p.28: The labours of men of genius, however erroneously directed, scarcely ever fail in ultimately turning to the solid advantage of mankind.
p.32: When I considered the improvement which every day takes place in science and mechanics, I was encouraged to hope my present attempts would at least lay the foundations of future successes.
Respond to Dr. Frankensteins perspective, with particular reference to events and sentiments in the story and your own ideas about human development.
El sueño de la razón produce monstruos
Franscisco Goyas words can be translated as The sleep of reason produces monsters, or The dream of reason produces monsters.
What difference does this make, and how can you relate this oblique sentiment to the themes of Frankenstein the specific incidences therein?
All of soul-inspiriting fled with sleep, and dark melancholy clouded every thought. The rain was pouring in torrents, and thick mists hid the summits of the mountains, so that I even saw not the faces of those mighty friends. Still I would penetrate their misty veil and seek them in their cloudy retreats. What were rain and storm to me? (p. 66, ch. 10, para. 2).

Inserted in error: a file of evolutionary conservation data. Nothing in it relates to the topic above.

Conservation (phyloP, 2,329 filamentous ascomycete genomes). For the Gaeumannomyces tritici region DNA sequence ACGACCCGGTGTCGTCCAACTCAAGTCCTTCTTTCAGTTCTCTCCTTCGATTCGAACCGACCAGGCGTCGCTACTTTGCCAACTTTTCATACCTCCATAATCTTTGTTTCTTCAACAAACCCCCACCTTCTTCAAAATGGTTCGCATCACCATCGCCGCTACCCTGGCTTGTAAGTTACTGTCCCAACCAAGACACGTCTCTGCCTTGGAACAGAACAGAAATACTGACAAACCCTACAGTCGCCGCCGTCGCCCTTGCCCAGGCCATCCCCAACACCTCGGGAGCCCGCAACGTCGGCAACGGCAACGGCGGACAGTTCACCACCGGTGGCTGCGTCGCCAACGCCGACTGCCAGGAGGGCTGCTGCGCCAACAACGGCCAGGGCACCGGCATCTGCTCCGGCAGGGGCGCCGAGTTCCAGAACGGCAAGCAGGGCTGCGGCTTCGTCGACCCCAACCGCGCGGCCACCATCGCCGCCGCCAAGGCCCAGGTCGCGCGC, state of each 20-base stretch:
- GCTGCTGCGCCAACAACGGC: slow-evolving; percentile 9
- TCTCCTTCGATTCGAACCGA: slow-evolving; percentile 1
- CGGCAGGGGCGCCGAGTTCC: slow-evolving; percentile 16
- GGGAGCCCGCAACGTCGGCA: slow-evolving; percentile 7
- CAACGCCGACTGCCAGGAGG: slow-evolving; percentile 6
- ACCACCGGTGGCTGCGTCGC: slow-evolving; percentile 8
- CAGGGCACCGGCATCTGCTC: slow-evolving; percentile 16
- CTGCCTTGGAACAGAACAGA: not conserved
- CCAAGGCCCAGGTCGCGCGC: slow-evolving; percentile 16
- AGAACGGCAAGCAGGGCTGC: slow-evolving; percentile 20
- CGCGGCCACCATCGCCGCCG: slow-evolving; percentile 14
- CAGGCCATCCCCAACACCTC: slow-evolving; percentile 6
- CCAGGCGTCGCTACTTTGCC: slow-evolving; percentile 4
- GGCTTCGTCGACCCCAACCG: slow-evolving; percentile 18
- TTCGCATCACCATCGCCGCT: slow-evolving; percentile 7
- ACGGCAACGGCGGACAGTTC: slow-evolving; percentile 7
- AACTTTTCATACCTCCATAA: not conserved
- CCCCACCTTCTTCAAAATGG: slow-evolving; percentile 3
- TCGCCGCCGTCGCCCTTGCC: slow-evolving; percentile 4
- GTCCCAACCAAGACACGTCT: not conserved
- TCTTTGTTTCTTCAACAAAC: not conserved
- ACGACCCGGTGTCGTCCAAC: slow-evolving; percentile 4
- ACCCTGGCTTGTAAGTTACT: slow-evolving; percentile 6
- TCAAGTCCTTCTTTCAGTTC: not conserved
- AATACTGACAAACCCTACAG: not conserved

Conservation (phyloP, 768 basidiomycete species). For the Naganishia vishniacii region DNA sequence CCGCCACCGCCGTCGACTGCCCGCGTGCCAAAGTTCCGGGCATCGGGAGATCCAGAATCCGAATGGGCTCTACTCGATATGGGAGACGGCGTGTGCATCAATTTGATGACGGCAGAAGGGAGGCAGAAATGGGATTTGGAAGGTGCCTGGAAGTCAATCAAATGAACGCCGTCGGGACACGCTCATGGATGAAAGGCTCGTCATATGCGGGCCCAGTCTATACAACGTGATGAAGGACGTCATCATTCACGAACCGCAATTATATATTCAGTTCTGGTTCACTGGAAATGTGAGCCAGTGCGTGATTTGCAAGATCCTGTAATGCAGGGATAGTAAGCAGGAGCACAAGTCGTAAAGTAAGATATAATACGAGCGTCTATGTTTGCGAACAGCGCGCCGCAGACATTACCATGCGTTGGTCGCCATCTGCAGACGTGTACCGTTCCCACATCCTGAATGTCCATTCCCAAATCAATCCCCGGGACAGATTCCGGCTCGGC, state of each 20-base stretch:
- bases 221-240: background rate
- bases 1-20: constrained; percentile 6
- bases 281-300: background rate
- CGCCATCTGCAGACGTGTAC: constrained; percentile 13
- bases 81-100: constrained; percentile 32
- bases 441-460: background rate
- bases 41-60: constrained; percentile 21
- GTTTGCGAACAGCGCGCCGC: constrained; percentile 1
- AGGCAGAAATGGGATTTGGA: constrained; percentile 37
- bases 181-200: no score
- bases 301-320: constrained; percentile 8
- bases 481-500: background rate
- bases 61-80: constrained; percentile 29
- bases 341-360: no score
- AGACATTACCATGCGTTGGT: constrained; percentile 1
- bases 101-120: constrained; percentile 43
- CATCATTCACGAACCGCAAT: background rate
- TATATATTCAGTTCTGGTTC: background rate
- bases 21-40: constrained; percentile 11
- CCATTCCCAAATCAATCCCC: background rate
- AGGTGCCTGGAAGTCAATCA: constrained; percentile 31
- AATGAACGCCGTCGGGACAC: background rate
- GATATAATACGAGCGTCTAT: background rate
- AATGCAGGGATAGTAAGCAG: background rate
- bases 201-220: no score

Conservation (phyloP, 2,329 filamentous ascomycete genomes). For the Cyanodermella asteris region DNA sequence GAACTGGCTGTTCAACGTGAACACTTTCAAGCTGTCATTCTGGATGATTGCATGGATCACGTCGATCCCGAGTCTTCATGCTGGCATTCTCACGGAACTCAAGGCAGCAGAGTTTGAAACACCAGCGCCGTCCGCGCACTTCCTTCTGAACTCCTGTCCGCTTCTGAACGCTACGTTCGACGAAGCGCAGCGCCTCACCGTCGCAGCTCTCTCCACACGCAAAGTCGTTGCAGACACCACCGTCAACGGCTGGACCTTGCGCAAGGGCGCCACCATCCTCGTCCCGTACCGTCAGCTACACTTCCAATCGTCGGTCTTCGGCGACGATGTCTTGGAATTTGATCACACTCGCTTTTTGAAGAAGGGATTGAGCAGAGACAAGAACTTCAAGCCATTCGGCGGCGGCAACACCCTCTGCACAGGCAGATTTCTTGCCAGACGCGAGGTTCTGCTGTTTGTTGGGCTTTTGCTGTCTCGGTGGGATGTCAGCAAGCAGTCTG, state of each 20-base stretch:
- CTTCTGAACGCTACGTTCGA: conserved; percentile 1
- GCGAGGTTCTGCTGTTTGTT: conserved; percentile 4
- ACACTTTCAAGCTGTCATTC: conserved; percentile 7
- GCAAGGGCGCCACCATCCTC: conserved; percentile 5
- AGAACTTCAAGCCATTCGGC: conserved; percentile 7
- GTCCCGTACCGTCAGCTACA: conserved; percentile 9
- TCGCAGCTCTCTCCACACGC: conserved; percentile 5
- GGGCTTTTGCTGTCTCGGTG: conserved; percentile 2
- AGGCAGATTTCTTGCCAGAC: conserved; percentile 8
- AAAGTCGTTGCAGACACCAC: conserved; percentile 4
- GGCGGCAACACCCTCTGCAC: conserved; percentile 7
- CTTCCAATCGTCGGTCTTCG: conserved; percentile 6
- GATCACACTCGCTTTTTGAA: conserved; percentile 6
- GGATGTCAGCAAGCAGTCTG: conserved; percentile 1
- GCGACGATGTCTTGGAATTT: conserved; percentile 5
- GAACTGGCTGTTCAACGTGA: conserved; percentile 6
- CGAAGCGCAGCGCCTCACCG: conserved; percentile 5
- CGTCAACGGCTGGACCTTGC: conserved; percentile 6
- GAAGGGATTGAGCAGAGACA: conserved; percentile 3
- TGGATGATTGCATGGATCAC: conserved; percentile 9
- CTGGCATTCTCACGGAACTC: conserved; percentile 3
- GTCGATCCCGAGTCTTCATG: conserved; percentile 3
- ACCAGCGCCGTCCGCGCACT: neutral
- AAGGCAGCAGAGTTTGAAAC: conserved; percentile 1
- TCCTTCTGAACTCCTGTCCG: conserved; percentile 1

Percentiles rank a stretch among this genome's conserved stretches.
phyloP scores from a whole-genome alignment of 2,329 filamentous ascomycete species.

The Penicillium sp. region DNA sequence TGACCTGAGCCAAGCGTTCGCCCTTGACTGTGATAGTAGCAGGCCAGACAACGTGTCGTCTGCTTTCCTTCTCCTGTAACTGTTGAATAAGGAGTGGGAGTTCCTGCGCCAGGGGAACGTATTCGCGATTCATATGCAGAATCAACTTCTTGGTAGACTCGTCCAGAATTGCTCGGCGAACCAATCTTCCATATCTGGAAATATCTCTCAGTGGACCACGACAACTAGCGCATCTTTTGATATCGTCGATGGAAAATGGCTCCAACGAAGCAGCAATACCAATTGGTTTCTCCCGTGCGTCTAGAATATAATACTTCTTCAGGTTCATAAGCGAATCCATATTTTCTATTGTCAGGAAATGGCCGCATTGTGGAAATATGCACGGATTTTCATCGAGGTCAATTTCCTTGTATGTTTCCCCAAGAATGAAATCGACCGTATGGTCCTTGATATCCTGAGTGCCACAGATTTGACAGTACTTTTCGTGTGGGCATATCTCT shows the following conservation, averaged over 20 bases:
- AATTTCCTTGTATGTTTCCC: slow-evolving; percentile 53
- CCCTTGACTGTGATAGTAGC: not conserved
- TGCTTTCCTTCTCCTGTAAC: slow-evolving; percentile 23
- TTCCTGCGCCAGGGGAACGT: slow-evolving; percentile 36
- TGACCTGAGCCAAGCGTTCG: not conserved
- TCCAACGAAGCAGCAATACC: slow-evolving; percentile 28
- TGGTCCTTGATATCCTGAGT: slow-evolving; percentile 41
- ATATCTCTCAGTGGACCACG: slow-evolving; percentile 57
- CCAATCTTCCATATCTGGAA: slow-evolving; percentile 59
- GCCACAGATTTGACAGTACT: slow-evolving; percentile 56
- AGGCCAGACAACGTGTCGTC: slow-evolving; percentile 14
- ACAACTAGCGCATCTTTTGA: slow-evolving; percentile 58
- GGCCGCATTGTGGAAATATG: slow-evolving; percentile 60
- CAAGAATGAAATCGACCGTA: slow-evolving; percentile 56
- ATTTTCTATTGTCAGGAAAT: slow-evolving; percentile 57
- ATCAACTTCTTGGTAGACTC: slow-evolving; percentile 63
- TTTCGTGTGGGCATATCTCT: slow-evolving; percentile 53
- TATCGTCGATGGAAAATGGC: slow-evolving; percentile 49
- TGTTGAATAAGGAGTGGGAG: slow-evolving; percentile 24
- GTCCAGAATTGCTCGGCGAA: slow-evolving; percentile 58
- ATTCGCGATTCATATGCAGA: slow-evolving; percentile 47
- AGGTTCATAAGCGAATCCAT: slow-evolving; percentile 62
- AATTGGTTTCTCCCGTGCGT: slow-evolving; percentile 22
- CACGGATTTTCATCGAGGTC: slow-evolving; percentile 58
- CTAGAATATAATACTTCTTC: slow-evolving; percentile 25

Seriously: what are rain and storm to him? Why is Frankenstein attracted to the sublime power of nature, and how is this power aligned with the other themes and conflicts of the book?
During their chase, the monster leaves Frankenstein with the following inscription, among others:
My reign is not yet over. You live, and my power is complete (p.152, ch. 24, para. 13).
Why is this so?
5. If our impulses were confined to hunger, thirst and desire, we might be nearly free (66-67). Why is this thought to be so? And how does the poem Mutability (cited in Volume II, Chapter 10) suggest that were not free? And how does this relate to the condition of the characters in the story?